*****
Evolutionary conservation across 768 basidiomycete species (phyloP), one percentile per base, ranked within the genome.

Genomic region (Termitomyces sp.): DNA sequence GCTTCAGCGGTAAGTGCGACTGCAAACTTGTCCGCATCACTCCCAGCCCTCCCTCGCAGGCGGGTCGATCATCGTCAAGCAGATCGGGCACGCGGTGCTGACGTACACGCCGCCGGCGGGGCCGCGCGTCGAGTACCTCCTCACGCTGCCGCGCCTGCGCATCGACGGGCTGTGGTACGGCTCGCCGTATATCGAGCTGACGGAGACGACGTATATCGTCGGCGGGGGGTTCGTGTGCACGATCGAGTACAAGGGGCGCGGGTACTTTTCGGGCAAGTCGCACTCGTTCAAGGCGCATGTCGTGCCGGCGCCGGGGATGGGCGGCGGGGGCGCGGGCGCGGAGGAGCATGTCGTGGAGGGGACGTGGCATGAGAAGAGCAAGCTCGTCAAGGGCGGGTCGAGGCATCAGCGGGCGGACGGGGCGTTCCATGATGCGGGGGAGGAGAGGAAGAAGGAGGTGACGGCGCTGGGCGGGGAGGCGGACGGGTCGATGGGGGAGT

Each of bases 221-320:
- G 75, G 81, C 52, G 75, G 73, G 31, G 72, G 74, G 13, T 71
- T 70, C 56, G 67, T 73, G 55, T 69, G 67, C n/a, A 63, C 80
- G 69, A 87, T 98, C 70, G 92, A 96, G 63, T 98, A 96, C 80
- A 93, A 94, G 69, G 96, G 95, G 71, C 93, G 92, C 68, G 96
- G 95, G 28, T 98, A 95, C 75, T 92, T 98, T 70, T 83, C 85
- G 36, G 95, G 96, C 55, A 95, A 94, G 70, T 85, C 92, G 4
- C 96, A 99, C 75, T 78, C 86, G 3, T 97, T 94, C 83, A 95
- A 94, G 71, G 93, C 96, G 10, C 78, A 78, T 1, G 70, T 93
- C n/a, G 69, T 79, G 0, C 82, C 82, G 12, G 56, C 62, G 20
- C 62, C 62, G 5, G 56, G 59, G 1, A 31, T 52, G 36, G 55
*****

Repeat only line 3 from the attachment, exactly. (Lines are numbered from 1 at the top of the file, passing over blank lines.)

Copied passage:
Each of bases 221-320: